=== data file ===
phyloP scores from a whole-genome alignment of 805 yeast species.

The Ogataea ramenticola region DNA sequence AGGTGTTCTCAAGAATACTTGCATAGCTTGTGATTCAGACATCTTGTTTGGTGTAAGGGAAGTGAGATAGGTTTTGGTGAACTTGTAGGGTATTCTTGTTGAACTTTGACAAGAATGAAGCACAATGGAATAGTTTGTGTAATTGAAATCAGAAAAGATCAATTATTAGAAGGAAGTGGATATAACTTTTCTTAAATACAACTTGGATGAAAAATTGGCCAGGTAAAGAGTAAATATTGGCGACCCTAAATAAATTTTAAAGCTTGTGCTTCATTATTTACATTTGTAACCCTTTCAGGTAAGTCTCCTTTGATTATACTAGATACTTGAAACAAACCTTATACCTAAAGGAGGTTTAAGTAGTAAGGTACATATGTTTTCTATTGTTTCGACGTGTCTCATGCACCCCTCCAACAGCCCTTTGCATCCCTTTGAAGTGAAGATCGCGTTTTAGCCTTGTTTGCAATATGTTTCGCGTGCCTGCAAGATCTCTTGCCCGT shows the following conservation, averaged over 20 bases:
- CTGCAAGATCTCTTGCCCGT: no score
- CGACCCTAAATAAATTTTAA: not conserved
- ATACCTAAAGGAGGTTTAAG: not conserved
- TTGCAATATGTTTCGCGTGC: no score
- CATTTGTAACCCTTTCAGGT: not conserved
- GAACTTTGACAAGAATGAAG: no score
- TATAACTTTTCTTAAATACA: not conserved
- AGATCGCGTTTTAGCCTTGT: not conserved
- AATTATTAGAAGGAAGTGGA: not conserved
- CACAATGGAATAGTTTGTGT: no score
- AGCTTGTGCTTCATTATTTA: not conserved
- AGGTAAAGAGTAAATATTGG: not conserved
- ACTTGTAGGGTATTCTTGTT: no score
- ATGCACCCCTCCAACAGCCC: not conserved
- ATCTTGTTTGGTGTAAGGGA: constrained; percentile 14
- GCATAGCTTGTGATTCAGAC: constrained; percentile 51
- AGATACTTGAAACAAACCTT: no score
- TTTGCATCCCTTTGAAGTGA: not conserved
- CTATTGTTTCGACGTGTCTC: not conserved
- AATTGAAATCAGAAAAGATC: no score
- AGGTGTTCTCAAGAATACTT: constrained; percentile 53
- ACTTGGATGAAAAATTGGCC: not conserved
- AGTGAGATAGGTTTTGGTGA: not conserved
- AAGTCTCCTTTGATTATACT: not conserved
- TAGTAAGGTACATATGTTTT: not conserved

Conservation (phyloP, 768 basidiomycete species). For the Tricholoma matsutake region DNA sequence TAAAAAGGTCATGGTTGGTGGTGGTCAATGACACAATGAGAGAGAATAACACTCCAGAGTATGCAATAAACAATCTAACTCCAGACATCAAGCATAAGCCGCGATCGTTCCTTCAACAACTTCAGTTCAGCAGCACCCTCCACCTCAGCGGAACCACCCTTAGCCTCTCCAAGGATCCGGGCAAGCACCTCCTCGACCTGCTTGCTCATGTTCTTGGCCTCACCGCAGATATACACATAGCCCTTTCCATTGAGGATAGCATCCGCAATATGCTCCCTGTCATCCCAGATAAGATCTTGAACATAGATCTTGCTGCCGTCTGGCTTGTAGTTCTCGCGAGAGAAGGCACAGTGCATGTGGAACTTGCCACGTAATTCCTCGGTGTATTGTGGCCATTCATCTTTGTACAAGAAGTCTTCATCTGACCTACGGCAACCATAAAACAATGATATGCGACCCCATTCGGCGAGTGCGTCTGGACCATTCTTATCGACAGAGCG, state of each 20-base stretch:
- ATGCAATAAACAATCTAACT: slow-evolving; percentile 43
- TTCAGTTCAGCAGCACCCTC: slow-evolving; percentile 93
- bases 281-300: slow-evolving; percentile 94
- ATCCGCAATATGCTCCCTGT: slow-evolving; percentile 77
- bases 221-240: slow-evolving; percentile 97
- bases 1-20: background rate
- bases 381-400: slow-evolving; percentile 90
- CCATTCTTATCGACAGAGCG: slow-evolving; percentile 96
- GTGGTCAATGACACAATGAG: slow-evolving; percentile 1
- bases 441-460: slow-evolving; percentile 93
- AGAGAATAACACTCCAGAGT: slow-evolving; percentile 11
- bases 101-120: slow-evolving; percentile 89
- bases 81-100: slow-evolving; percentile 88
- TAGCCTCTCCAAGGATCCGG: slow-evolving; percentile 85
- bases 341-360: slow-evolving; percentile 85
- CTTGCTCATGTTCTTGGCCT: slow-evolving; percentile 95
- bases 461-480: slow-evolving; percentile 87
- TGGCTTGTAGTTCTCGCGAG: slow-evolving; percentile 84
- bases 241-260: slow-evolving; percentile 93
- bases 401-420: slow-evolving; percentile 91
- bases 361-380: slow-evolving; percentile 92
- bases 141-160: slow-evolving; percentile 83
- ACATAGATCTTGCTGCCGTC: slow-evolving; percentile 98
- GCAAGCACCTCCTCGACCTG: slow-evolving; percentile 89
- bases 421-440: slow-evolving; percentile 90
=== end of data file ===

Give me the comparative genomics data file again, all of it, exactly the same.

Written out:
phyloP scores from a whole-genome alignment of 805 yeast species.

The Ogataea ramenticola region DNA sequence AGGTGTTCTCAAGAATACTTGCATAGCTTGTGATTCAGACATCTTGTTTGGTGTAAGGGAAGTGAGATAGGTTTTGGTGAACTTGTAGGGTATTCTTGTTGAACTTTGACAAGAATGAAGCACAATGGAATAGTTTGTGTAATTGAAATCAGAAAAGATCAATTATTAGAAGGAAGTGGATATAACTTTTCTTAAATACAACTTGGATGAAAAATTGGCCAGGTAAAGAGTAAATATTGGCGACCCTAAATAAATTTTAAAGCTTGTGCTTCATTATTTACATTTGTAACCCTTTCAGGTAAGTCTCCTTTGATTATACTAGATACTTGAAACAAACCTTATACCTAAAGGAGGTTTAAGTAGTAAGGTACATATGTTTTCTATTGTTTCGACGTGTCTCATGCACCCCTCCAACAGCCCTTTGCATCCCTTTGAAGTGAAGATCGCGTTTTAGCCTTGTTTGCAATATGTTTCGCGTGCCTGCAAGATCTCTTGCCCGT shows the following conservation, averaged over 20 bases:
- CTGCAAGATCTCTTGCCCGT: no score
- CGACCCTAAATAAATTTTAA: not conserved
- ATACCTAAAGGAGGTTTAAG: not conserved
- TTGCAATATGTTTCGCGTGC: no score
- CATTTGTAACCCTTTCAGGT: not conserved
- GAACTTTGACAAGAATGAAG: no score
- TATAACTTTTCTTAAATACA: not conserved
- AGATCGCGTTTTAGCCTTGT: not conserved
- AATTATTAGAAGGAAGTGGA: not conserved
- CACAATGGAATAGTTTGTGT: no score
- AGCTTGTGCTTCATTATTTA: not conserved
- AGGTAAAGAGTAAATATTGG: not conserved
- ACTTGTAGGGTATTCTTGTT: no score
- ATGCACCCCTCCAACAGCCC: not conserved
- ATCTTGTTTGGTGTAAGGGA: constrained; percentile 14
- GCATAGCTTGTGATTCAGAC: constrained; percentile 51
- AGATACTTGAAACAAACCTT: no score
- TTTGCATCCCTTTGAAGTGA: not conserved
- CTATTGTTTCGACGTGTCTC: not conserved
- AATTGAAATCAGAAAAGATC: no score
- AGGTGTTCTCAAGAATACTT: constrained; percentile 53
- ACTTGGATGAAAAATTGGCC: not conserved
- AGTGAGATAGGTTTTGGTGA: not conserved
- AAGTCTCCTTTGATTATACT: not conserved
- TAGTAAGGTACATATGTTTT: not conserved

Conservation (phyloP, 768 basidiomycete species). For the Tricholoma matsutake region DNA sequence TAAAAAGGTCATGGTTGGTGGTGGTCAATGACACAATGAGAGAGAATAACACTCCAGAGTATGCAATAAACAATCTAACTCCAGACATCAAGCATAAGCCGCGATCGTTCCTTCAACAACTTCAGTTCAGCAGCACCCTCCACCTCAGCGGAACCACCCTTAGCCTCTCCAAGGATCCGGGCAAGCACCTCCTCGACCTGCTTGCTCATGTTCTTGGCCTCACCGCAGATATACACATAGCCCTTTCCATTGAGGATAGCATCCGCAATATGCTCCCTGTCATCCCAGATAAGATCTTGAACATAGATCTTGCTGCCGTCTGGCTTGTAGTTCTCGCGAGAGAAGGCACAGTGCATGTGGAACTTGCCACGTAATTCCTCGGTGTATTGTGGCCATTCATCTTTGTACAAGAAGTCTTCATCTGACCTACGGCAACCATAAAACAATGATATGCGACCCCATTCGGCGAGTGCGTCTGGACCATTCTTATCGACAGAGCG, state of each 20-base stretch:
- ATGCAATAAACAATCTAACT: slow-evolving; percentile 43
- TTCAGTTCAGCAGCACCCTC: slow-evolving; percentile 93
- bases 281-300: slow-evolving; percentile 94
- ATCCGCAATATGCTCCCTGT: slow-evolving; percentile 77
- bases 221-240: slow-evolving; percentile 97
- bases 1-20: background rate
- bases 381-400: slow-evolving; percentile 90
- CCATTCTTATCGACAGAGCG: slow-evolving; percentile 96
- GTGGTCAATGACACAATGAG: slow-evolving; percentile 1
- bases 441-460: slow-evolving; percentile 93
- AGAGAATAACACTCCAGAGT: slow-evolving; percentile 11
- bases 101-120: slow-evolving; percentile 89
- bases 81-100: slow-evolving; percentile 88
- TAGCCTCTCCAAGGATCCGG: slow-evolving; percentile 85
- bases 341-360: slow-evolving; percentile 85
- CTTGCTCATGTTCTTGGCCT: slow-evolving; percentile 95
- bases 461-480: slow-evolving; percentile 87
- TGGCTTGTAGTTCTCGCGAG: slow-evolving; percentile 84
- bases 241-260: slow-evolving; percentile 93
- bases 401-420: slow-evolving; percentile 91
- bases 361-380: slow-evolving; percentile 92
- bases 141-160: slow-evolving; percentile 83
- ACATAGATCTTGCTGCCGTC: slow-evolving; percentile 98
- GCAAGCACCTCCTCGACCTG: slow-evolving; percentile 89
- bases 421-440: slow-evolving; percentile 90